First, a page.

MacIvor's second argument surrounds the issue of “relative voter parity.”  Her argument states that it took more than 30 times the number of PC voters to elect a PC member compared to the Liberals in 1993.  This is faulty because it uses a definition of representation that is typical of proportional representation systems rather than SMP.  Again, the system's representative nature should be based on the way it defines representation (i.e. plurality of votes within an electoral district) and not the way MacIvor does.  Even still, why do we continually blame the electoral system for the inability of the PC Party to win more seats?  Could we not hypothesize that the reason why the PCs had problems electing more than two members in 1993 had something to do with the fact that they had a hard time recruiting good candidates, a large number of incumbent MPs choose not to run in that election, campaign workers in the ridings chose not to volunteer, voters lost their sympathy for the party, and the fact that Kim Campbell ran a horrible campaign?  Surely, elements of all of these were present in 1993, yet the major thesis of the PC demise continues to be the electoral system. 

Her final argument is that SMP is a deterrent to voting because a person's vote might not affect the outcome of the election.  This argument, however, can be made about all electoral systems, not just SMP.  One person's vote will not significantly alter the results of any federal election.  Yet, the main point is that every vote in every election does count.  Even though someone may have voted for another candidate, the candidate who won still represents every person in the constituency, including those who voted for somebody else or who failed to vote at all.  We cannot ignore the possibility that MPs, who may have won by narrow margins or are in danger of losing their seat in the next election, are not affected by the voting results.  MPs must be mindful of local concerns when they make laws in the national interest.  The reality is that the MP works hard to keep those who voted for him or her happy while trying to do a decent enough job to gain the vote of those who opposed the member's candidacy during the last election.  This compels the MP to be representative according to SMP, and it is the way representation would be judged in court.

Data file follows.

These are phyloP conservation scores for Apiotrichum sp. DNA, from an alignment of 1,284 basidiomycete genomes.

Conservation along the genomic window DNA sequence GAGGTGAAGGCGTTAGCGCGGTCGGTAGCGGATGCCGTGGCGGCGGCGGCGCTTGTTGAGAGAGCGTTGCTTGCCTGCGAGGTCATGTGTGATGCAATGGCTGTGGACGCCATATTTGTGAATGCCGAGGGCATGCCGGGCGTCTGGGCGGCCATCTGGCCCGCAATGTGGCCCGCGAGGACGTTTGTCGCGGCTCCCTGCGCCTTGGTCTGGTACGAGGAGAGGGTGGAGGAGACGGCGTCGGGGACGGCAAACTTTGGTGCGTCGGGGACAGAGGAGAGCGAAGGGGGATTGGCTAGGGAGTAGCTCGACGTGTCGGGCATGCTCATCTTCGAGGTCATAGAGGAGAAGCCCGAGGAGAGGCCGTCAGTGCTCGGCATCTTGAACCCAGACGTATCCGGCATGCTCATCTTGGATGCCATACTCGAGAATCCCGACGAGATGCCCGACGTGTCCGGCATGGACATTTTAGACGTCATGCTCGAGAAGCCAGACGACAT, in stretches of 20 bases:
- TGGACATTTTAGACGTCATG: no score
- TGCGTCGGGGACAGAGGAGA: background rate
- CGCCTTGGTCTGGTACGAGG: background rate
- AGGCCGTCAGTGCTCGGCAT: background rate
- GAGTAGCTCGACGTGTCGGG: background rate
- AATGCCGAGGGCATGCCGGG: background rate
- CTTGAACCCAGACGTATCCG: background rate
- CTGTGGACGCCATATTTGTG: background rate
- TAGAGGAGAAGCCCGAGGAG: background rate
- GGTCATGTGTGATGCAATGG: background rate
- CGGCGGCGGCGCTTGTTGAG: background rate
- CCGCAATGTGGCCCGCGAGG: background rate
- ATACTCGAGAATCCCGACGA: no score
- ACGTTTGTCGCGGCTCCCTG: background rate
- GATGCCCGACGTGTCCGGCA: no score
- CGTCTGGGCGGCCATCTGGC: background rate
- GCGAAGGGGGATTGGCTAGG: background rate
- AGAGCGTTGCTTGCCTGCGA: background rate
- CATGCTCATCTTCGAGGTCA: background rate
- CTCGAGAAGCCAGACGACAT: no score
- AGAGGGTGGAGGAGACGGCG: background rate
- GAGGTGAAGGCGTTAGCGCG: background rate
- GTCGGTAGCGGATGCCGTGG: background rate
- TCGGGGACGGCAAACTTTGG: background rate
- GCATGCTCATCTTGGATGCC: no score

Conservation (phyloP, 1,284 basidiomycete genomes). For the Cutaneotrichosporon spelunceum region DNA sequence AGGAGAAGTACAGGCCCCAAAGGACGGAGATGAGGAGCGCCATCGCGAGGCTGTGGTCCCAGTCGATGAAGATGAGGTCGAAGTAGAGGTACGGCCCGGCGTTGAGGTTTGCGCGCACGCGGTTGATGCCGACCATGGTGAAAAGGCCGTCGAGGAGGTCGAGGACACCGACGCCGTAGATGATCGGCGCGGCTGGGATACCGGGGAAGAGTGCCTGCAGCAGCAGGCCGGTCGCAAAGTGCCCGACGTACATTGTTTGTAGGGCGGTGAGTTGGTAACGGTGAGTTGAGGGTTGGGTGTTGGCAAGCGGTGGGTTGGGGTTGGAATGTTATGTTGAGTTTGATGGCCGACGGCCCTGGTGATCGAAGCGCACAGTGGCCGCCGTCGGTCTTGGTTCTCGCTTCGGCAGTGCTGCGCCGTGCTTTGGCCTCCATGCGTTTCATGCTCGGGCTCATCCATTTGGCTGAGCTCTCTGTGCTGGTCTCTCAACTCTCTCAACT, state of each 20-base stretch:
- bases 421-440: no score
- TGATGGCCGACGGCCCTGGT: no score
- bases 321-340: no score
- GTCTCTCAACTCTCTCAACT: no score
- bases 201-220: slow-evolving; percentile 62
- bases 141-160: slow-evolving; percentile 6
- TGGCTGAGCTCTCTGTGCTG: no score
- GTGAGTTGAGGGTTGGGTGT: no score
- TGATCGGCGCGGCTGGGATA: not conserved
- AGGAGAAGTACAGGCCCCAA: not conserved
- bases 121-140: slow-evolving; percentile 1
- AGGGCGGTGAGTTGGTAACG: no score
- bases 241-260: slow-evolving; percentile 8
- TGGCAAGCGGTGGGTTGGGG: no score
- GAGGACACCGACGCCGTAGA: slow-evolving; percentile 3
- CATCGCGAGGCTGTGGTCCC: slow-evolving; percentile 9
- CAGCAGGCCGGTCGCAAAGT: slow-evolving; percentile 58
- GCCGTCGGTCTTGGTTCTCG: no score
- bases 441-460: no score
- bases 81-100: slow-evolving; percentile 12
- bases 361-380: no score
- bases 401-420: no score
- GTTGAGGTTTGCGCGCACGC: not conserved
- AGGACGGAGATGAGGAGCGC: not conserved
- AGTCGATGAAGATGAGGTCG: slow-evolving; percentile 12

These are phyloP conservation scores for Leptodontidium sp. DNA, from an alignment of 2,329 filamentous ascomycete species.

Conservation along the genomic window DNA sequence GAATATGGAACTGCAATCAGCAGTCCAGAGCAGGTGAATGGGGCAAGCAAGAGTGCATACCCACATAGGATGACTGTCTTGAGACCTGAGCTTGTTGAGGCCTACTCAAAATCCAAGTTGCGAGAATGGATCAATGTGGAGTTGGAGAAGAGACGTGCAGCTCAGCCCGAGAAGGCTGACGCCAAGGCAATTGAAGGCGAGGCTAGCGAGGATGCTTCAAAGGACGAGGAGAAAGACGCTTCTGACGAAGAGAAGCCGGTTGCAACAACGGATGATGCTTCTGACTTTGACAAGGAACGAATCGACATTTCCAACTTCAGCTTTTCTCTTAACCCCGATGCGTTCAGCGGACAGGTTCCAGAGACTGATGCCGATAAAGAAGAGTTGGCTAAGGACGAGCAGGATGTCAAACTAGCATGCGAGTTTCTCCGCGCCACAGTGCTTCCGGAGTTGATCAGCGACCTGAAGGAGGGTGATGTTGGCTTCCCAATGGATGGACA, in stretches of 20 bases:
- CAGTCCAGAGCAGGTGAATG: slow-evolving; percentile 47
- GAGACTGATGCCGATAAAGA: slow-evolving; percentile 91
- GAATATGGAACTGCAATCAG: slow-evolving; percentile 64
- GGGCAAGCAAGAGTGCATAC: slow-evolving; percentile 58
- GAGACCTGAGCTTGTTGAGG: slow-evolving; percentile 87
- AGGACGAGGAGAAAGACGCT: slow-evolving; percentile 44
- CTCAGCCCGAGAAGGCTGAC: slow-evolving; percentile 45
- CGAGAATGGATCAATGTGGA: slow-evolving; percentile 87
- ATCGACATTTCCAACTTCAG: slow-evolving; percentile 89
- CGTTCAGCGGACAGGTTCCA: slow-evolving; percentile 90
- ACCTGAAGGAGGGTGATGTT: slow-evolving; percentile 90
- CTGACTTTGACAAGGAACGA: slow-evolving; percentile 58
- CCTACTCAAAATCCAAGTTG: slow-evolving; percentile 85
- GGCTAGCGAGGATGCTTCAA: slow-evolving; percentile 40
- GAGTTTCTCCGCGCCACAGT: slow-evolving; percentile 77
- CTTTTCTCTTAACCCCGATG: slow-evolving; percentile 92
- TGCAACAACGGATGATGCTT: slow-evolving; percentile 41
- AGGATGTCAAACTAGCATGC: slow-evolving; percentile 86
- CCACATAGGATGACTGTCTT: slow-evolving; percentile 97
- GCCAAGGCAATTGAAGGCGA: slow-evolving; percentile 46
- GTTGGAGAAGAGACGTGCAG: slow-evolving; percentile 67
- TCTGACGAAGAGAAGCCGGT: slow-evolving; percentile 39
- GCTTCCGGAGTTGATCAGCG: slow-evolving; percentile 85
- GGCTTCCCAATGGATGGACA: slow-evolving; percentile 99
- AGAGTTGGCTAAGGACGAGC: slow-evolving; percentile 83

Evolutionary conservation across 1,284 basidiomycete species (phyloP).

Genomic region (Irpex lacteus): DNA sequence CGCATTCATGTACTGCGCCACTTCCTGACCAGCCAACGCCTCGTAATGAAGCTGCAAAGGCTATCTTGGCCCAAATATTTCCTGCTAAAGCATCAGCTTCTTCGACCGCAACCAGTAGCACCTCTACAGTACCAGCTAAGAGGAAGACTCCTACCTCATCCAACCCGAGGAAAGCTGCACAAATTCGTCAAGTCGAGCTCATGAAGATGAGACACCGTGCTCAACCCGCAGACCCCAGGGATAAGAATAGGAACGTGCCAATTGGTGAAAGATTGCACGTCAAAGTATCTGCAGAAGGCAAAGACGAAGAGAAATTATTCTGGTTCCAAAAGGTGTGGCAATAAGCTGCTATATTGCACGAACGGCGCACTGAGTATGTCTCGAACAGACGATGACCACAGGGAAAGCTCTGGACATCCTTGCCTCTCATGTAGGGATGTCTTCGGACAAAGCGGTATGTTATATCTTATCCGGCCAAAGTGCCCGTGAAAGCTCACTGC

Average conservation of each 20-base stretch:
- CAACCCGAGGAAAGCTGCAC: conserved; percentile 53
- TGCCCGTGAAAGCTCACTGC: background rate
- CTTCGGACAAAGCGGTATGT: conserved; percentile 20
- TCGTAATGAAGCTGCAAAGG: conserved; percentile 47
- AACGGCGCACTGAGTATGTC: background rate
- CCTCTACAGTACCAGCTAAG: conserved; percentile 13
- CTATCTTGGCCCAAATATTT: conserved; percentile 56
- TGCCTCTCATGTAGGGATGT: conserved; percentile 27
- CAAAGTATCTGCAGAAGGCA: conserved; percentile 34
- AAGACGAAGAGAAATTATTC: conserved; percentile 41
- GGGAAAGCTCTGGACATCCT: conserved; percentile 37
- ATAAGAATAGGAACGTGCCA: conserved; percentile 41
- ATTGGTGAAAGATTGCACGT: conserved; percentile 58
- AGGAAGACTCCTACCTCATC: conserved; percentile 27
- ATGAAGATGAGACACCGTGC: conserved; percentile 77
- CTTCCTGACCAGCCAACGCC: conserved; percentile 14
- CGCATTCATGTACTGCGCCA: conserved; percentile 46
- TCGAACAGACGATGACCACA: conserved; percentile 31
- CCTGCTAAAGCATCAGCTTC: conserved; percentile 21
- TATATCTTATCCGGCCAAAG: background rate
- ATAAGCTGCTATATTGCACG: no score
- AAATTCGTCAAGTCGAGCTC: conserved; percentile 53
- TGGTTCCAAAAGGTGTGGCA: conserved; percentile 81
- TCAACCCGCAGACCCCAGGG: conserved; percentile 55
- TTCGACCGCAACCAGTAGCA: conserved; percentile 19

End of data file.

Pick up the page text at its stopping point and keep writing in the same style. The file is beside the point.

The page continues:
It is quite clear that if the system is to be judged as being unfair or unrepresentative through the use of the Charter, then it should be judged based on what SMP considers fair and representative.  Put another way, we cannot simply throw away the electoral system because MacIvor's definition of fair and representative is at odds with the system in place.  As such, Justice McLachlin states:  “Ours is a representative democracy.  Each citizen is entitled to be represented in government.  Representation comprehends the idea of having a voice in the deliberations of government as well as the idea of the right to bring one's grievances and concerns to the attention of one's government representative.”  This goes along with the judgement in Dixon v. B.C. (A.G.), [1989] 4 W.W.R. 393 which suggests that the justices understand that a member of parliament has a legislative role and an ombudsman role.  In essence, MPs have a role in the deliberations of government, and they have to listen to the grievances of their constituents too. Everybody has a right to vote for such a representative.  So long as the vote is not unduly diluted – which is not the case with SMP, according to the judges – then everyone can participate in the deliberations of government and air any grievances one might have. 

None of this has focused on the even larger question of the desirability of a court challenge.  The above has focused on how the Court might consider a challenge to the electoral system.  However, should the Courts be used in this manner?  While a clear case of democratic rights infringement may warrant a court intervention, this response has argued that such a case has many holes.  If MacIvor's desire to use the courts for electoral reform is based on the fact that she does not like the current system, then she should be making her case in the court of public opinion.  After all, this is the people's system.  It is the people who have the right to accept it or change it, and they are the ones that should be persuaded if we want something different. 

Rob Leone
McMaster University 


Canadian Parliamentary Review Cover
Vol 29 no 4
2006






Last Updated: 2019-07-15